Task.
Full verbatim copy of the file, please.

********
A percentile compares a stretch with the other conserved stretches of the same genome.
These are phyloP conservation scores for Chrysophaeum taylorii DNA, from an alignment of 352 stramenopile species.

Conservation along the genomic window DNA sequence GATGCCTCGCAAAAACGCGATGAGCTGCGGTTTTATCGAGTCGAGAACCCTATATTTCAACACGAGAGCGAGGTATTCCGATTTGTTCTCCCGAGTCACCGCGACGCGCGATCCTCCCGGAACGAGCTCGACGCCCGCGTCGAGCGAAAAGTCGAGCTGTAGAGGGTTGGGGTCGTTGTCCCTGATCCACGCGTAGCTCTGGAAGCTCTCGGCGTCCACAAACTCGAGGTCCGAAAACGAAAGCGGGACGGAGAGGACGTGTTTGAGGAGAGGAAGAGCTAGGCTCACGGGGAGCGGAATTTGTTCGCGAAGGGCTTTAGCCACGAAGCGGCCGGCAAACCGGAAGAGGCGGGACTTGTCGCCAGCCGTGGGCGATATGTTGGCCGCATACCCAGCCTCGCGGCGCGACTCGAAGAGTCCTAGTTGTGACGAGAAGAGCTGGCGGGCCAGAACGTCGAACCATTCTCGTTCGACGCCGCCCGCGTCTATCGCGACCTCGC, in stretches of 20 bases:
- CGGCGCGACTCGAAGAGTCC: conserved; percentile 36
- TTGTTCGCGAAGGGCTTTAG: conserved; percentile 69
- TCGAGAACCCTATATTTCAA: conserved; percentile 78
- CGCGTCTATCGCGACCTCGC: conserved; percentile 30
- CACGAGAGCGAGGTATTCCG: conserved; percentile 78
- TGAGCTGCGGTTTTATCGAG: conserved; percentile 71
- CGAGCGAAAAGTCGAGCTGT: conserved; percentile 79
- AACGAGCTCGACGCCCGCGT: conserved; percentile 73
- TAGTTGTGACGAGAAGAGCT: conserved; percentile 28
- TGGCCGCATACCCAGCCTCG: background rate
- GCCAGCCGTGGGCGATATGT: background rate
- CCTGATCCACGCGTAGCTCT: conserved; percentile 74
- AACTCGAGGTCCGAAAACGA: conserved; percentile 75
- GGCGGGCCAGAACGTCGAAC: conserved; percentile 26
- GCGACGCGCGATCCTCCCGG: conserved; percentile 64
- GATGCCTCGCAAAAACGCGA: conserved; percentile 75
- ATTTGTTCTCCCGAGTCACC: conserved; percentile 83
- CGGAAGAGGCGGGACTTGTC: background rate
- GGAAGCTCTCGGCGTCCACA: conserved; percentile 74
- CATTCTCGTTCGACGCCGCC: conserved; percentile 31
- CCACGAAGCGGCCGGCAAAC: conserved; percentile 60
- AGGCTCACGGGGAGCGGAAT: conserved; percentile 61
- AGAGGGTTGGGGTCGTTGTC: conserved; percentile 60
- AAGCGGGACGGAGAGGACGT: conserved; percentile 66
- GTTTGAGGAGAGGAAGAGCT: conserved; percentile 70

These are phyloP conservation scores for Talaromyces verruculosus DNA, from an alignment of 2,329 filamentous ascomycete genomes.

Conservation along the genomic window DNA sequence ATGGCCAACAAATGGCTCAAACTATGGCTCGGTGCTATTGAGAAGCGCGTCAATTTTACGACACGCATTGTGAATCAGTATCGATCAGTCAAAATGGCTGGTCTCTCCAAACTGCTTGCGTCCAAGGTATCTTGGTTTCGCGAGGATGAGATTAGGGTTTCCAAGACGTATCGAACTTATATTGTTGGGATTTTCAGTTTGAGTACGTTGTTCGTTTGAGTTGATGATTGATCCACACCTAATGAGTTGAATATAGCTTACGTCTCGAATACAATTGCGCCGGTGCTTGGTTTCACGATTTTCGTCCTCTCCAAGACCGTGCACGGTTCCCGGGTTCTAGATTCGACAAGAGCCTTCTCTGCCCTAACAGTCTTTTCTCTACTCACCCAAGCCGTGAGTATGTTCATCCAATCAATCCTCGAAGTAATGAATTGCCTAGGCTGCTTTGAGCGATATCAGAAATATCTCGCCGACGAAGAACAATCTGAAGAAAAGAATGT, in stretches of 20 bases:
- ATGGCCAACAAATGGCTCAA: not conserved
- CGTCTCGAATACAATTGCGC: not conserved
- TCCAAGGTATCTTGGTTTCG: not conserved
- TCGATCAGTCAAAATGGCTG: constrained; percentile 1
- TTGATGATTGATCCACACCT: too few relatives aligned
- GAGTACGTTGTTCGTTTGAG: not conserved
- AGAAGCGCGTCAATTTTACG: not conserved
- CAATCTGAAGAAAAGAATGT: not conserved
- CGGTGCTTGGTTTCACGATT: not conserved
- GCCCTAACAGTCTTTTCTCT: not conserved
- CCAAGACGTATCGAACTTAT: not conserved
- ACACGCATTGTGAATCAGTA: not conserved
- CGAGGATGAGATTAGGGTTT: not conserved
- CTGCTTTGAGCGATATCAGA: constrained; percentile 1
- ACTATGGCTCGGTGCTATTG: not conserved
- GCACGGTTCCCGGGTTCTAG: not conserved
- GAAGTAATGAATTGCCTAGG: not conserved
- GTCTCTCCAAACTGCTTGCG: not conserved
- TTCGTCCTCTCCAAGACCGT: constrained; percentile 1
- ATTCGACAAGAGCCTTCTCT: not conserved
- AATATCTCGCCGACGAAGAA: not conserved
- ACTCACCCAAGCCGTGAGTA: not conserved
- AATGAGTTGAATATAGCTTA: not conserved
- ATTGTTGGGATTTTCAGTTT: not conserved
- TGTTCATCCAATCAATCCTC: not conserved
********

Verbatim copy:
A percentile compares a stretch with the other conserved stretches of the same genome.
These are phyloP conservation scores for Chrysophaeum taylorii DNA, from an alignment of 352 stramenopile species.

Conservation along the genomic window DNA sequence GATGCCTCGCAAAAACGCGATGAGCTGCGGTTTTATCGAGTCGAGAACCCTATATTTCAACACGAGAGCGAGGTATTCCGATTTGTTCTCCCGAGTCACCGCGACGCGCGATCCTCCCGGAACGAGCTCGACGCCCGCGTCGAGCGAAAAGTCGAGCTGTAGAGGGTTGGGGTCGTTGTCCCTGATCCACGCGTAGCTCTGGAAGCTCTCGGCGTCCACAAACTCGAGGTCCGAAAACGAAAGCGGGACGGAGAGGACGTGTTTGAGGAGAGGAAGAGCTAGGCTCACGGGGAGCGGAATTTGTTCGCGAAGGGCTTTAGCCACGAAGCGGCCGGCAAACCGGAAGAGGCGGGACTTGTCGCCAGCCGTGGGCGATATGTTGGCCGCATACCCAGCCTCGCGGCGCGACTCGAAGAGTCCTAGTTGTGACGAGAAGAGCTGGCGGGCCAGAACGTCGAACCATTCTCGTTCGACGCCGCCCGCGTCTATCGCGACCTCGC, in stretches of 20 bases:
- CGGCGCGACTCGAAGAGTCC: conserved; percentile 36
- TTGTTCGCGAAGGGCTTTAG: conserved; percentile 69
- TCGAGAACCCTATATTTCAA: conserved; percentile 78
- CGCGTCTATCGCGACCTCGC: conserved; percentile 30
- CACGAGAGCGAGGTATTCCG: conserved; percentile 78
- TGAGCTGCGGTTTTATCGAG: conserved; percentile 71
- CGAGCGAAAAGTCGAGCTGT: conserved; percentile 79
- AACGAGCTCGACGCCCGCGT: conserved; percentile 73
- TAGTTGTGACGAGAAGAGCT: conserved; percentile 28
- TGGCCGCATACCCAGCCTCG: background rate
- GCCAGCCGTGGGCGATATGT: background rate
- CCTGATCCACGCGTAGCTCT: conserved; percentile 74
- AACTCGAGGTCCGAAAACGA: conserved; percentile 75
- GGCGGGCCAGAACGTCGAAC: conserved; percentile 26
- GCGACGCGCGATCCTCCCGG: conserved; percentile 64
- GATGCCTCGCAAAAACGCGA: conserved; percentile 75
- ATTTGTTCTCCCGAGTCACC: conserved; percentile 83
- CGGAAGAGGCGGGACTTGTC: background rate
- GGAAGCTCTCGGCGTCCACA: conserved; percentile 74
- CATTCTCGTTCGACGCCGCC: conserved; percentile 31
- CCACGAAGCGGCCGGCAAAC: conserved; percentile 60
- AGGCTCACGGGGAGCGGAAT: conserved; percentile 61
- AGAGGGTTGGGGTCGTTGTC: conserved; percentile 60
- AAGCGGGACGGAGAGGACGT: conserved; percentile 66
- GTTTGAGGAGAGGAAGAGCT: conserved; percentile 70

These are phyloP conservation scores for Talaromyces verruculosus DNA, from an alignment of 2,329 filamentous ascomycete genomes.

Conservation along the genomic window DNA sequence ATGGCCAACAAATGGCTCAAACTATGGCTCGGTGCTATTGAGAAGCGCGTCAATTTTACGACACGCATTGTGAATCAGTATCGATCAGTCAAAATGGCTGGTCTCTCCAAACTGCTTGCGTCCAAGGTATCTTGGTTTCGCGAGGATGAGATTAGGGTTTCCAAGACGTATCGAACTTATATTGTTGGGATTTTCAGTTTGAGTACGTTGTTCGTTTGAGTTGATGATTGATCCACACCTAATGAGTTGAATATAGCTTACGTCTCGAATACAATTGCGCCGGTGCTTGGTTTCACGATTTTCGTCCTCTCCAAGACCGTGCACGGTTCCCGGGTTCTAGATTCGACAAGAGCCTTCTCTGCCCTAACAGTCTTTTCTCTACTCACCCAAGCCGTGAGTATGTTCATCCAATCAATCCTCGAAGTAATGAATTGCCTAGGCTGCTTTGAGCGATATCAGAAATATCTCGCCGACGAAGAACAATCTGAAGAAAAGAATGT, in stretches of 20 bases:
- ATGGCCAACAAATGGCTCAA: not conserved
- CGTCTCGAATACAATTGCGC: not conserved
- TCCAAGGTATCTTGGTTTCG: not conserved
- TCGATCAGTCAAAATGGCTG: constrained; percentile 1
- TTGATGATTGATCCACACCT: too few relatives aligned
- GAGTACGTTGTTCGTTTGAG: not conserved
- AGAAGCGCGTCAATTTTACG: not conserved
- CAATCTGAAGAAAAGAATGT: not conserved
- CGGTGCTTGGTTTCACGATT: not conserved
- GCCCTAACAGTCTTTTCTCT: not conserved
- CCAAGACGTATCGAACTTAT: not conserved
- ACACGCATTGTGAATCAGTA: not conserved
- CGAGGATGAGATTAGGGTTT: not conserved
- CTGCTTTGAGCGATATCAGA: constrained; percentile 1
- ACTATGGCTCGGTGCTATTG: not conserved
- GCACGGTTCCCGGGTTCTAG: not conserved
- GAAGTAATGAATTGCCTAGG: not conserved
- GTCTCTCCAAACTGCTTGCG: not conserved
- TTCGTCCTCTCCAAGACCGT: constrained; percentile 1
- ATTCGACAAGAGCCTTCTCT: not conserved
- AATATCTCGCCGACGAAGAA: not conserved
- ACTCACCCAAGCCGTGAGTA: not conserved
- AATGAGTTGAATATAGCTTA: not conserved
- ATTGTTGGGATTTTCAGTTT: not conserved
- TGTTCATCCAATCAATCCTC: not conserved